Summer 2021 - PSYC 100 D100
Introduction to Psychology I (3)
Class Number: 3817
Delivery Method: In Person
Course Times + Location:
We 2:30 PM – 5:20 PM
REMOTE LEARNING, Burnaby
Exam Times + Location:
Aug 17, 2021
3:30 PM – 6:30 PM
REMOTE LEARNING, Burnaby
Acquaints the student with the major issues in contemporary psychology and considers the historical antecedents. Special attention is given to questions of methodology and research design in psychology. Topics in physiological psychology, perception, learning and motivation are considered. Breadth-Social Sciences.
In response to the COVID-19 pandemic SFU administration has mandated that most instruction, including first-year classes, be delivered through remote methods. As such, for the current semester Psychology 100 will be offered remotely.
I will upload the lecture slides and videos on Canvas each week. We will have periodic Zoom meetings to discuss each chapter as well as any questions you may have regarding the assignments and quizzes.
In this class students will explore selected topics in contemporary psychology, including:
• History of Psychology
• Research Methods
• Sensation and Perception
• Motivation and Emotion
Successful completion of this course should enable students to:
• Identify and describe the major theoretical perspectives in psychology
• Describe the types of methods applied in psychological research
• Describe the organization and function of the nervous system
• Identify the major states of consciousness involved in various biological rhythms, states of sleep, and drug use
• Think critically about how genetic and evolutionary processes contribute to the formation of human brain processes and the expression of human behavior
• Think critically about how sensory information is processed by the human brain to enable perception
• Describe the basic neural and behavioral principles that underlie different forms of learning.
• Describe the basic neural and behavioral processes involved in explicit and implicit memory formation as well as forgetting
• Explore motivation and emotion
- There will be three exams worth 24% each. Exams may include multiple-choice and short-answer questions: 72%
- Learning activities linked to the discussion forums for each chapter: 12%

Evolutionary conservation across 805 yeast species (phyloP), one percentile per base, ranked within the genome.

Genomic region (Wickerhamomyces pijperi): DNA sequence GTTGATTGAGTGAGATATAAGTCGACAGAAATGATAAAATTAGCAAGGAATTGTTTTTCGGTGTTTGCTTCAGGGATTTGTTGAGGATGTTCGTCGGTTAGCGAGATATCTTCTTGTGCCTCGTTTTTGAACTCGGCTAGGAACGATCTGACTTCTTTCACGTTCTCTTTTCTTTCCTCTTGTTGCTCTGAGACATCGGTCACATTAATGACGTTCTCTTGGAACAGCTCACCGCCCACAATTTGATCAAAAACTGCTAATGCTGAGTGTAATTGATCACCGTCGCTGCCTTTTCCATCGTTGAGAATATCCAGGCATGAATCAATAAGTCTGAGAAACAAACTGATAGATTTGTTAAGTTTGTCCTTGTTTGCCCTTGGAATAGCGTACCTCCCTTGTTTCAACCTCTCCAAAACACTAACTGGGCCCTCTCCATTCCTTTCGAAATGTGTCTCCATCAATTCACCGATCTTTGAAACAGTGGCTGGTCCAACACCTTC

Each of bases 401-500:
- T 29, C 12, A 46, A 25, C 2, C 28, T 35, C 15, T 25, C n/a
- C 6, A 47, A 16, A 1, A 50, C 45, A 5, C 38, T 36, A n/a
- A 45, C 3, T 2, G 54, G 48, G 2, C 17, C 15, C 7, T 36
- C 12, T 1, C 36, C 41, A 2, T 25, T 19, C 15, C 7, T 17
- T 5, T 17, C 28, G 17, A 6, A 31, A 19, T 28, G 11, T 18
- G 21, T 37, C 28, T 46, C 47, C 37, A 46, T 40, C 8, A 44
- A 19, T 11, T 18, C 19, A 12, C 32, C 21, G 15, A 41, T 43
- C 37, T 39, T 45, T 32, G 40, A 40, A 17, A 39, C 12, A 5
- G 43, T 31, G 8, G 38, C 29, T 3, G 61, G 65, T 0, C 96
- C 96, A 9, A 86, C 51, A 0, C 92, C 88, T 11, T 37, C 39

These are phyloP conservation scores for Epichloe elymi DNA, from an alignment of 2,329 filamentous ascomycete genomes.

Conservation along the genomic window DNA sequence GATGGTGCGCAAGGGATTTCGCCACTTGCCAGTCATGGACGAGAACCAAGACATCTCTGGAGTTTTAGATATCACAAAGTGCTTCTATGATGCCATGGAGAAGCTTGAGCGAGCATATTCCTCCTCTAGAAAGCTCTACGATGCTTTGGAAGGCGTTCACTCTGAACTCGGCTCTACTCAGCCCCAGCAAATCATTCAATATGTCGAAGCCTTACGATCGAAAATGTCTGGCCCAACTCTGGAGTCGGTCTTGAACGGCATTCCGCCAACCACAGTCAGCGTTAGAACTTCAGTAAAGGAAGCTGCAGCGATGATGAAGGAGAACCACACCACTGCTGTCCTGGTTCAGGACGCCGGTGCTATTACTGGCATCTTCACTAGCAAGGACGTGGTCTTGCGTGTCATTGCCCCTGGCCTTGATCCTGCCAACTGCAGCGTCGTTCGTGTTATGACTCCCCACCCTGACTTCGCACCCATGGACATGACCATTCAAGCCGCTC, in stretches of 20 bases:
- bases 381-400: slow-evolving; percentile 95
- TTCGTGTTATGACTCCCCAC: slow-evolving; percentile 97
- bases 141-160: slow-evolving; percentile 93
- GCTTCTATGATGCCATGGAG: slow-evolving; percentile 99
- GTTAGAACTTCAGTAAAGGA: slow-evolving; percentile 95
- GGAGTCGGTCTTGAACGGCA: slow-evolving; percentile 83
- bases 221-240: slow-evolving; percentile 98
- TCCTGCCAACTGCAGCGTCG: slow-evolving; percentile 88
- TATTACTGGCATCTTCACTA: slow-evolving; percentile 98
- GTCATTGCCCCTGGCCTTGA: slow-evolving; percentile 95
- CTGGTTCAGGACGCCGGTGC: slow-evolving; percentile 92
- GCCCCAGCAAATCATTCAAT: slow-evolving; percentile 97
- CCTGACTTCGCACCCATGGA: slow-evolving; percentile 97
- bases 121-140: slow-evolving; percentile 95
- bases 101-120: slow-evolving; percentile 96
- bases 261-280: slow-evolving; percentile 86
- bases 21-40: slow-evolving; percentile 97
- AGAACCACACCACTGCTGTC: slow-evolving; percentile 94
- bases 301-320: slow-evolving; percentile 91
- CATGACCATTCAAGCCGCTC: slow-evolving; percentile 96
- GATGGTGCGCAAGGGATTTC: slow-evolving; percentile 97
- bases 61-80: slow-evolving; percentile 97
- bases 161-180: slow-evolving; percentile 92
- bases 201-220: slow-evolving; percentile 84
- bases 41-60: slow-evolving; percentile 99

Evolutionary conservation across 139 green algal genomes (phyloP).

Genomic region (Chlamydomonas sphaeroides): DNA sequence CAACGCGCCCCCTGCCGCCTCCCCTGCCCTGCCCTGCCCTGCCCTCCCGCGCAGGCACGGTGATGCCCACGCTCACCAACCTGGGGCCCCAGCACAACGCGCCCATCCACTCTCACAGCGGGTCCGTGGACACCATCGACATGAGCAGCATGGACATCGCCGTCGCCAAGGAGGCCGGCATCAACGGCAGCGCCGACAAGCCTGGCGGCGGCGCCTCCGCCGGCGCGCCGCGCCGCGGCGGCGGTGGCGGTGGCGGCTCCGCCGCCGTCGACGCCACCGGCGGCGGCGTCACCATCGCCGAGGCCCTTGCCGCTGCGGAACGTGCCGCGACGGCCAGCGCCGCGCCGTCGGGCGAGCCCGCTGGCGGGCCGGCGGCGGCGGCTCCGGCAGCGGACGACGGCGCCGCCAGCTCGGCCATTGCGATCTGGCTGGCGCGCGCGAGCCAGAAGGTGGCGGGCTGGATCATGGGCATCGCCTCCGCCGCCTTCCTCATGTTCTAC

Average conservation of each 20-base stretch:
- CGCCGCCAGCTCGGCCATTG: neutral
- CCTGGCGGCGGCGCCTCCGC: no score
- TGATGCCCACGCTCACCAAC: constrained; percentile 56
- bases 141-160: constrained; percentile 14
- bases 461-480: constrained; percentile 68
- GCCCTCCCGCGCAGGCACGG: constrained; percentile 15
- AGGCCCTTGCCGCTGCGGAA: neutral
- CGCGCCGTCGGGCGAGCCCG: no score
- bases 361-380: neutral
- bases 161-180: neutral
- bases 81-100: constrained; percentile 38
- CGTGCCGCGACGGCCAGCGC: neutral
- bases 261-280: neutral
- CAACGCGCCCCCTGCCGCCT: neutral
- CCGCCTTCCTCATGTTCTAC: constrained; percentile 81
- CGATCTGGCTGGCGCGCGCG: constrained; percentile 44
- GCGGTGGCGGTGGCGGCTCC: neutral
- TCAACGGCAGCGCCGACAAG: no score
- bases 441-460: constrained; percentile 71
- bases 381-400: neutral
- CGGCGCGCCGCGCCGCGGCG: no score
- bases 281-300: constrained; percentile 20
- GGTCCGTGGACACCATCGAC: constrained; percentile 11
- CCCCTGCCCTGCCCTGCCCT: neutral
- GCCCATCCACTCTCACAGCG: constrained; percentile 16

- Quizzes: 10%
- Research Participation: 6%
In addition to the other course requirements listed on the syllabus, each student in Psychology 100, 102 & 201 is required
to complete three hours of research participation.
For complete information regarding the research participation credit, please go to internet location:
Weiten, W. & McCann, D. (2019). Psychology: Themes and Variations (5th Canadian edition).
ISBN: 13: 9780176794064
ACADEMIC INTEGRITY: YOUR WORK, YOUR SUCCESS
SFU’s Academic Integrity web site http://www.sfu.ca/students/academicintegrity.html is filled with information on what is meant by academic dishonesty, where you can find resources to help with your studies and the consequences of cheating. Check out the site for more information and videos that help explain the issues in plain English.
Each student is responsible for his or her conduct as it affects the University community. Academic dishonesty, in whatever form, is ultimately destructive of the values of the University. Furthermore, it is unfair and discouraging to the majority of students who pursue their studies honestly. Scholarly integrity is required of all members of the University. http://www.sfu.ca/policies/gazette/student/s10-01.html
TEACHING AT SFU IN SUMMER 2021
Teaching at SFU in summer 2021 will be conducted primarily through remote methods, but we will continue to have in-person experiential activities for a selection of courses. Such course components will be clearly identified at registration, as will course components that will be “live” (synchronous) vs. at your own pace (asynchronous). Enrollment acknowledges that remote study may entail different modes of learning, interaction with your instructor, and ways of getting feedback on your work than may be the case for in-person classes. To ensure you can access all course materials, we recommend you have access to a computer with a microphone and camera, and the internet. In some cases your instructor may use Zoom or other means requiring a camera and microphone to invigilate exams. If proctoring software will be used, this will be confirmed in the first week of class.Students with hidden or visible disabilities who believe they may need class or exam accommodations, including in the current context of remote learning, are encouraged to register with the SFU Centre for Accessible Learning (firstname.lastname@example.org or 778-782-3112).